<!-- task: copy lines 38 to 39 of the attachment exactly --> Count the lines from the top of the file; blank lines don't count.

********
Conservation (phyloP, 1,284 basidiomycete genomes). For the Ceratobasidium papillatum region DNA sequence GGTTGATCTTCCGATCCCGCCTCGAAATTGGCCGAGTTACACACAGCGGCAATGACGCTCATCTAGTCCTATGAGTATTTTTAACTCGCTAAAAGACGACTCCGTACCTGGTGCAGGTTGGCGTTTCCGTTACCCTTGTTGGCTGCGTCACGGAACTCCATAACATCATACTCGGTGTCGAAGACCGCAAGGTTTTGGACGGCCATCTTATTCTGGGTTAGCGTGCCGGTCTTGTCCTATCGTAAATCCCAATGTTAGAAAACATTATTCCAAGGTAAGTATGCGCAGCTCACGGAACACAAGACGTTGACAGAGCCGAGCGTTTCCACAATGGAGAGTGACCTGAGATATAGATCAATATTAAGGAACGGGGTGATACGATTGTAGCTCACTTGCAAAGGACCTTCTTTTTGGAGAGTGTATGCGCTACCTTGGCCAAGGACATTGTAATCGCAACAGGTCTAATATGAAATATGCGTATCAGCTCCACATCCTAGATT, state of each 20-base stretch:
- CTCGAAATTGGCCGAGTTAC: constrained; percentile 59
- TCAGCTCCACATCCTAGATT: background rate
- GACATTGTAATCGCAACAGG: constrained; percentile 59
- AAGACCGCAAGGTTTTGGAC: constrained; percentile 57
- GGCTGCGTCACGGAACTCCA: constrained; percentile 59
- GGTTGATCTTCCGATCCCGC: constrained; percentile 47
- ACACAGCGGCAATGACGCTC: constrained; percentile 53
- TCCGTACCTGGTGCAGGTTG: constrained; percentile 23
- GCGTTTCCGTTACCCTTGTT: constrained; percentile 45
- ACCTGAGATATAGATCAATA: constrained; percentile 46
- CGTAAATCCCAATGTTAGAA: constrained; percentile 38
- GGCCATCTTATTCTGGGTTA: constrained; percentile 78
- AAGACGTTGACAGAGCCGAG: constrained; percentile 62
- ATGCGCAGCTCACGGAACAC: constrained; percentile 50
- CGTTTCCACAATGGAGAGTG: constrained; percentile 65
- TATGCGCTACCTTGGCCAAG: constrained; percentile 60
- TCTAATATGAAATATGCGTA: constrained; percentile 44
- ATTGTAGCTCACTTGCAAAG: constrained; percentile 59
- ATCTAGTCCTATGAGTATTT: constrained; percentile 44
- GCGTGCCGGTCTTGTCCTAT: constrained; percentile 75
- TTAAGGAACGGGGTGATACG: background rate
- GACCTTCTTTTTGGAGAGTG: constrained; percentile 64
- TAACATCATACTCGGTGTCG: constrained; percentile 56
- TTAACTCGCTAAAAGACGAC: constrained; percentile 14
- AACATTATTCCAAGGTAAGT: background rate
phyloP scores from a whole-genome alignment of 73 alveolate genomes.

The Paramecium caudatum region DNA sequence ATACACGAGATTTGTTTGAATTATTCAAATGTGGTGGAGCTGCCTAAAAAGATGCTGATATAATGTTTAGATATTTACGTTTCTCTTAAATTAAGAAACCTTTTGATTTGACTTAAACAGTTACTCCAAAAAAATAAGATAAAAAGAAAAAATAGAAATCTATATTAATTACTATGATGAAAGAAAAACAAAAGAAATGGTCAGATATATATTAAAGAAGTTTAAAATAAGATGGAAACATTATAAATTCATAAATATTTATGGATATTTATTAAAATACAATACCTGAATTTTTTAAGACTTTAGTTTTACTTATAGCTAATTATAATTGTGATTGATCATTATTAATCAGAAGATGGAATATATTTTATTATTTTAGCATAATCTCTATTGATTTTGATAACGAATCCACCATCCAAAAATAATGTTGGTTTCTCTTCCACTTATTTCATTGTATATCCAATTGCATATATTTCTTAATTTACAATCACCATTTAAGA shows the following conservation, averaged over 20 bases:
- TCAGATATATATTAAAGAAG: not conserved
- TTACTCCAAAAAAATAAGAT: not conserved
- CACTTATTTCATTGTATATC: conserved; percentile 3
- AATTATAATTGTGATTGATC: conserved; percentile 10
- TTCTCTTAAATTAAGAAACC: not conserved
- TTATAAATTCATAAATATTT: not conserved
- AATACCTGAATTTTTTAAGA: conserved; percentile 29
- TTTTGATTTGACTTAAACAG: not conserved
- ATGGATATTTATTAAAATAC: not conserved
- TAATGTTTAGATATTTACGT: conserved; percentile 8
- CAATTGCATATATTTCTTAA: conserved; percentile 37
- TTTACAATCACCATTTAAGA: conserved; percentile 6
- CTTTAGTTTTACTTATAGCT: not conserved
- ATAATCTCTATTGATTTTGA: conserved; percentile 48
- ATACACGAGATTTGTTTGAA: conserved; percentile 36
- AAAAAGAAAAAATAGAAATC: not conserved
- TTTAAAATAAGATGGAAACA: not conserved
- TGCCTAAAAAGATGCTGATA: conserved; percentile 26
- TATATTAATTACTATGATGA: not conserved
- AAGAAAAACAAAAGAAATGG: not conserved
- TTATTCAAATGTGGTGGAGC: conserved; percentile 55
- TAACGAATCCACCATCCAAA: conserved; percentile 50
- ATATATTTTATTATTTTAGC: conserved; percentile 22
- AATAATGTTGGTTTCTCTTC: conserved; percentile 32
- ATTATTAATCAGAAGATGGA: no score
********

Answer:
- TAATGTTTAGATATTTACGT: conserved; percentile 8
- CAATTGCATATATTTCTTAA: conserved; percentile 37